The classic/progressive rock band KANSAS will soon be on my college’s stage with my orchestra. A set list was sent to me a couple weeks ago; the program is pre-planned to the Nth degree. Yet some room is left for spontaneity (“rap, applause, etc.”). This kind of programming, I think, represents the best of both worlds: detailed structure and forethought born of experience on the one hand, and also, room for things to occur in the moment. KANSAS knows something. After all, they’re like 55 years old, and three of them have been doing this together for more than 30 years! They know how to plan a successful show.
In planning worship times, assembly sequences, and other events, I often arrive at a similar conclusion — and for this I have my father to thank: a balance of a) planned-ness and b) “room to breathe” is best.
Sometimes, planning and programming can get in the way of the goal(s). Too much polish and too many detailed, strict requirements … these approaches lead to a bothersome, stifling scenario. Besides the quietus that may be put on authentic needs and God’s moving in a situation, the need to “get the order ‘down’” can lead to anxiety around rehearsing and reviewing a sequence. In my particular current, more traditional church setting, this situation is manifest in, e.g.,
- the call for the order to be printed in the bulletin
- once every few weeks, the accompanying, gracious looking-down-the-nose at someone who just couldn’t get it together enough to get his set list in to the office in time for printing in the bulletin
- the absolute waste of time perpetrated in reviewing, three minutes before things officially begin, all the names and responsibilities (“serving at the table, we have Brother Larry, Brother Peter, Brother Lou, Brother Rick, … and the opening prayer is by Brother John, and leading songs is Brother Brian,” etc., etc., ad nauseam . . . all with good intention, but about 92% unnecessary)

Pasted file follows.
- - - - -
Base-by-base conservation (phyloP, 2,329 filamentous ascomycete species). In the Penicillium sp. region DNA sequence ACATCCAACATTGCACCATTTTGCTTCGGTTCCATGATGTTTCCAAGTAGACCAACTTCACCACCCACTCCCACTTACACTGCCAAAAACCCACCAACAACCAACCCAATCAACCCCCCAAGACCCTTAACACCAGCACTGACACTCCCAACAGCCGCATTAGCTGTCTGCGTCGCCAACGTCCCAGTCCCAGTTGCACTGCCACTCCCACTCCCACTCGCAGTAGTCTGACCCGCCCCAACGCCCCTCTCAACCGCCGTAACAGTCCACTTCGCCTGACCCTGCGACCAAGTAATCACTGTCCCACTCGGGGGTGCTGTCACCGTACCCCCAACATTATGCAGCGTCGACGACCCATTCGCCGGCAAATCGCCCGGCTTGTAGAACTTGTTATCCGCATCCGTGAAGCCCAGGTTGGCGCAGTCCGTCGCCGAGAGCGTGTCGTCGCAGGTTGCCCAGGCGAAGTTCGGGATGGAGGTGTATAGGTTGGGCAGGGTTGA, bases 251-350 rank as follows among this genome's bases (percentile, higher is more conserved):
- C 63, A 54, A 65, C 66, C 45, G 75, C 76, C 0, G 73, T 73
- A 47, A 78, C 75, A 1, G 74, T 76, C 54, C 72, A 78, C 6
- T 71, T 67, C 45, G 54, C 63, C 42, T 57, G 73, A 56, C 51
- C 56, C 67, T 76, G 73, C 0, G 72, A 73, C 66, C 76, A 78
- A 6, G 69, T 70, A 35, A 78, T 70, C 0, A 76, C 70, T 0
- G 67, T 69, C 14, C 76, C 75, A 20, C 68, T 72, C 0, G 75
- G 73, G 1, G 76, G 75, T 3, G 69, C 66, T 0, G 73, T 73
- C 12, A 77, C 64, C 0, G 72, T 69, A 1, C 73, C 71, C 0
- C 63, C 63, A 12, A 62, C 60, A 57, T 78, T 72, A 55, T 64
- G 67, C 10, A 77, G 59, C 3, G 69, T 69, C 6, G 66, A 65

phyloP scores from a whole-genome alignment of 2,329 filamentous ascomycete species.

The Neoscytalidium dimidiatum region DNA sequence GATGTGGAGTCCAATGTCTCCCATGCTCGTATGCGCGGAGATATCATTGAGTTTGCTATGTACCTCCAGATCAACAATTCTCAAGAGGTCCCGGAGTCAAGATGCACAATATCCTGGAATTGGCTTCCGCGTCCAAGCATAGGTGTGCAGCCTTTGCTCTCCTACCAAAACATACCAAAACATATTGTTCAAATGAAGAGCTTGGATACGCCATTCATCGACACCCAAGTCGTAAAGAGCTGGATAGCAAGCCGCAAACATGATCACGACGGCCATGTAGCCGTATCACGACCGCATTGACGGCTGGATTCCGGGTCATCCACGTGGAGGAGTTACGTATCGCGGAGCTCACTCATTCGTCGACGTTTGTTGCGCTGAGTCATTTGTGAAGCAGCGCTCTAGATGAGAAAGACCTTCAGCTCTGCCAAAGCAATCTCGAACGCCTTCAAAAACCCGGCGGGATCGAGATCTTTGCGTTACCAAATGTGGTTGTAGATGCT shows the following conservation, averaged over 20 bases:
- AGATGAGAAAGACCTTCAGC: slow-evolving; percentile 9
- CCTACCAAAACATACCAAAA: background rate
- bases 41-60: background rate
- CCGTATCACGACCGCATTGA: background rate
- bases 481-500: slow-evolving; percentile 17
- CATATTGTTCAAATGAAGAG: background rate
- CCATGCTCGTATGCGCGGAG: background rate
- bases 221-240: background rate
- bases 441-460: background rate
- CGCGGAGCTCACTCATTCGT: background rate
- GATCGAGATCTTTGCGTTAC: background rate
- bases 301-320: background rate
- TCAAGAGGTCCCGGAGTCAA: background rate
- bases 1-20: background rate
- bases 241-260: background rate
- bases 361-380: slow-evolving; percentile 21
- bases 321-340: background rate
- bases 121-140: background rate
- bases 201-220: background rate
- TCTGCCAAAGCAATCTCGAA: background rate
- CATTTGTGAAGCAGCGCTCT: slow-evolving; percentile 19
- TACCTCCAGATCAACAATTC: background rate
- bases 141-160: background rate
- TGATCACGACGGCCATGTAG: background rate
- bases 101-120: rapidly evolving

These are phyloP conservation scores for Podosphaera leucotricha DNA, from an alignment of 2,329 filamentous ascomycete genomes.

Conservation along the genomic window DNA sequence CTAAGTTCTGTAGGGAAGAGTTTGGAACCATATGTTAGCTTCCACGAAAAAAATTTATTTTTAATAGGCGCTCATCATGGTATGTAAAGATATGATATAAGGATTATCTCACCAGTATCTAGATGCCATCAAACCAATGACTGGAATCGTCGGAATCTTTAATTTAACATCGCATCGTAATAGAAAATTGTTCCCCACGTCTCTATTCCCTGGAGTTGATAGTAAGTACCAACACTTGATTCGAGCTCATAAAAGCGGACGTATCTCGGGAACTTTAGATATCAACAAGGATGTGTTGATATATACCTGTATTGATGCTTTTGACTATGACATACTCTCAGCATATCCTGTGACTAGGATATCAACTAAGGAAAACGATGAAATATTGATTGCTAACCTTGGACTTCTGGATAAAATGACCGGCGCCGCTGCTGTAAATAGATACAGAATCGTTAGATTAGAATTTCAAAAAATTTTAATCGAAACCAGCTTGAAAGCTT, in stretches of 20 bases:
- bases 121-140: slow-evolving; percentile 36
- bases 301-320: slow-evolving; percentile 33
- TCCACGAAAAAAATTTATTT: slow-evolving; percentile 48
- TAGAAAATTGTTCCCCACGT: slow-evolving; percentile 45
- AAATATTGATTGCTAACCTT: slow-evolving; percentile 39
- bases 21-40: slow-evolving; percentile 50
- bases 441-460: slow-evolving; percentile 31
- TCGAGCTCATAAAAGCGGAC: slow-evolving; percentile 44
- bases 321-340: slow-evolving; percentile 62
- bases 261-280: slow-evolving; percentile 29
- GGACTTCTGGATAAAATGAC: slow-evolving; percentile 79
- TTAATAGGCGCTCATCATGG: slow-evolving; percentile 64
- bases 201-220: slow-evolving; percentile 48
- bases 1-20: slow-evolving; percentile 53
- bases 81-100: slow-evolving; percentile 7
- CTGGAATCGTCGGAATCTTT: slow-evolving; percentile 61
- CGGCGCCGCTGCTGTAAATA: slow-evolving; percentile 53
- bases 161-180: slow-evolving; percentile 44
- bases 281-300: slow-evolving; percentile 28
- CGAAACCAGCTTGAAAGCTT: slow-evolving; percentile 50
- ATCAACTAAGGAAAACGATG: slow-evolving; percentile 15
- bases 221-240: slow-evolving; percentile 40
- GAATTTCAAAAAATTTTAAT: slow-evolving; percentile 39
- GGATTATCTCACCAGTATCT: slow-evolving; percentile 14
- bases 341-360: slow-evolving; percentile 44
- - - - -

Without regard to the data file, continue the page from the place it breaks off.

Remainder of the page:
For me, all this emphasis on sequence can end up as an analogue of the down side of marching bands and show choirs: too much focus on the presentation, the glitz, the strict sequence and performance of it all … all this tends to cheapen the program, downplay the content and decrease the educational value, in my opinion. Of course, if the content is lacking, glitz and showiness may be the program’s only salvation! [Aside: I once taught at a place where my predecessor was actually in the process of considering having the show choir lip-sync instead of singing at all (much less singing in harmony). That, friends, was WAY too much emphasis on glitz, sequence, costuming, and the visual aspects, considering it was supposed to be a music program!]
Here’s a special challenge to those church leaders who think we really need to spend all this time, and more, in getting the sequence and set list “down”: get a critic (like me!) to make notes of every time there’s a foul-up or glitch in your little sequence. This will be a humbling experience, because you will find that there’s something that goes wrong pretty much every week. Someone forgets this aspect or that. Someone forgot to let someone know he’s out of town. Someone shows up late and messes things up because he wasn’t available for conferring. I do know that things have to be planned, and someone has to take charge to make sure things go reasonably orderly. I do this very thing! But we do obsess over details sometimes, letting the more important content go without as much attention as it needs.
Those recognized as “entertainers” (I think here of Carol Burnett and the guys on the Drew Carey show “Whose Line Is It Anyway?” and late-night talk show hosts and such) can keep people’s attention with spontaneous reactions and witty repartee. Many popular “artists” depend on canned accompaniments and tracks played in their “live” shows, and this indicates some rigidity in the planning and sequencing. It’s also true that most art/cultivated music (a/k/a “classical”) concerts are rigidly programmed, not only with printed orders, but with supra-structures that govern programming from a macro level, as well: three or maybe four works make up most classical orchestral concerts: an overture, a concerto, and a symphony–often performed in that very order. (Rarely is an overture played last, for instance.)
There are certain conventions in Christian gatherings for worship and study, too, that deserve to be followed–at least most of the time. The problem, siblings, is when we overemphasize the sequence without enough emphasis on the content.